Note the NHK disc is floppy, not unlike the opaque black mylar film used in the original floppies decades back. But this disc (which will probably be more firm when released) holds 100 GB per layer due to a lens process with blue lasers which halves the width of the beam, thus producing 4 times the capacity. A 4-layer SHV disc would hold 400 GB, more than enough for a SHV video.
Alternately, many of the very thin discs could be included in one “cartridge,” which could read several of the discs at the same time, for up to 2.5 TB of data storage.
But that’s not all. They’re also working on holographic media:
See those tiny little dots? Each one is several MB of data. A single piece of holographic media could hold as much as a terabyte of data. He also said that it wasn’t reliable enough for data storage yet–but he did say that he expected it to be sold on the market within three years.
He even had a cool laser setup you could look at:
That disc in the middle is not the media–the square chip on it is.
If you want more information, The Verge has an excellent report on the technologies in the open house.
You may notice a few “new” computers in the lab from today. They are not really new, but they are now featured as the frontmost machines in the lab. All have special features, and should be great machines to use. All three have large displays (HD size, 22″ to 26″). A fourth will be joining them soon, and a fifth will be built by the Computer Making Club this semester!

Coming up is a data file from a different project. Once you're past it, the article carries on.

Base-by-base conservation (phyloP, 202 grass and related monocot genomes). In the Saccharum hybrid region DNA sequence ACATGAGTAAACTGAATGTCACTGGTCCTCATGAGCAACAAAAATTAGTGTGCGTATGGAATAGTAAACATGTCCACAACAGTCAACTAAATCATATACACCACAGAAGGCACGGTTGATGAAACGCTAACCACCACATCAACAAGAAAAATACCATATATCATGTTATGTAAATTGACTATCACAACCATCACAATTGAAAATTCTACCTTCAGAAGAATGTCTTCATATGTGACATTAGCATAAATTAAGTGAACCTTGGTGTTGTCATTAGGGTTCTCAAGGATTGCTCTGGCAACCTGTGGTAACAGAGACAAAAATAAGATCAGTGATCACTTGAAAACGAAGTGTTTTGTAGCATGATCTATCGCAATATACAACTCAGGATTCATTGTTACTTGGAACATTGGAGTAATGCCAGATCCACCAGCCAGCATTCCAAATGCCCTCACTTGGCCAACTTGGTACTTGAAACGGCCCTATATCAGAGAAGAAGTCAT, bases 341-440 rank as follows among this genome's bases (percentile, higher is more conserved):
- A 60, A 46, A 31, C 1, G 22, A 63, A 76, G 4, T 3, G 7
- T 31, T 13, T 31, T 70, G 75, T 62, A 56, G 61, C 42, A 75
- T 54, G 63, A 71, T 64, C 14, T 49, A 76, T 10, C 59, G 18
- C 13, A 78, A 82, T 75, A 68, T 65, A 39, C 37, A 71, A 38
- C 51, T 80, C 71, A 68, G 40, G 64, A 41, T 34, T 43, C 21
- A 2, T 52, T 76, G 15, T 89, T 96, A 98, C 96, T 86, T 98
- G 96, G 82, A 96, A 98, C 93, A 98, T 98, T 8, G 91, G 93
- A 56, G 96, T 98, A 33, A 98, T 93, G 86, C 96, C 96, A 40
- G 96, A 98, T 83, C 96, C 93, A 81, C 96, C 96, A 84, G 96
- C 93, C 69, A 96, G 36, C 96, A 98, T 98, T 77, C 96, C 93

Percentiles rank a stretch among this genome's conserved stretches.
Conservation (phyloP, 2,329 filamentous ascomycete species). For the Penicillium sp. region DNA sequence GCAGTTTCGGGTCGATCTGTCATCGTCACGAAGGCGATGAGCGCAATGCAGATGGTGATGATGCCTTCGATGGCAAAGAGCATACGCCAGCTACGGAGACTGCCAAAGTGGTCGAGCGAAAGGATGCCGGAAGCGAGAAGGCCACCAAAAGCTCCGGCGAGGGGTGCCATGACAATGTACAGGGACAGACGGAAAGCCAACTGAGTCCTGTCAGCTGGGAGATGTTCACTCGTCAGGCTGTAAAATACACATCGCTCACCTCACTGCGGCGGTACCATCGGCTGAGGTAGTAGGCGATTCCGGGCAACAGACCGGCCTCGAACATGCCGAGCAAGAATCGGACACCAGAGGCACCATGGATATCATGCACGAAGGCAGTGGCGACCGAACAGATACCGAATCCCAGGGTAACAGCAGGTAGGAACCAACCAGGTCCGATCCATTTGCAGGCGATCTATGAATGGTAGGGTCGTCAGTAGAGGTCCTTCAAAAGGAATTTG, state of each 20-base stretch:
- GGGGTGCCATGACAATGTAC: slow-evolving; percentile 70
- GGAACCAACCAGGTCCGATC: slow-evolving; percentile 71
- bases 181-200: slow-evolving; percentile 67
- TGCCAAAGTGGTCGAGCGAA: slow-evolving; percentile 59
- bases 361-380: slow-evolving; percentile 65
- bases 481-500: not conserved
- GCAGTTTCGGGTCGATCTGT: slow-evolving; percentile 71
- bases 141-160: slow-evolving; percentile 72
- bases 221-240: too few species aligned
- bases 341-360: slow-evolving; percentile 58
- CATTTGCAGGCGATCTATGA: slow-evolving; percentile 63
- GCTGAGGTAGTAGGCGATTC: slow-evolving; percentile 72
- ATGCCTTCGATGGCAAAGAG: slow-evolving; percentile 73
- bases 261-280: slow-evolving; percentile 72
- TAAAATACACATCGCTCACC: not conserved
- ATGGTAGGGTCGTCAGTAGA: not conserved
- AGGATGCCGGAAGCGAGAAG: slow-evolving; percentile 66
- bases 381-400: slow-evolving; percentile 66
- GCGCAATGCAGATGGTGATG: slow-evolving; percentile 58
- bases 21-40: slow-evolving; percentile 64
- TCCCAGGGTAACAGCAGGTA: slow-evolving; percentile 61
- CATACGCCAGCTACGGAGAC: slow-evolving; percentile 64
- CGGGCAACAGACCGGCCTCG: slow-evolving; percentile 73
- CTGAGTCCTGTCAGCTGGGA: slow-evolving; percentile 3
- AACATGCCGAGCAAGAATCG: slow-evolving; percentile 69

The first one (at far left in the lab) has been around for almost a few years now! It has been sitting in the corner, where almost no one seems to use it! This computer has a huge screen, a 26″ monitor, and a special video card. Plus, it has the Adobe software suite! Photoshop, InDesign, and Illustrator! It’s the white box under the desk (not the black box on top).
Anyone can use this machine, but if a Newspaper Practicum student needs it, they can ask the person using it to move. This is because the monitor and the Adobe software were purchased by the Journalism Club.
Everyone, be careful not to kick or knock over (!!) the CPU box under the table.
The computer to the right of the first one is special because it has a “dual boot” installed: when you start up the computer, you can choose between English or Japanese as the computer’s language. This is not just input language, it is the total OS language. The Japanese boot even has Japanese-language versions of Office 2010!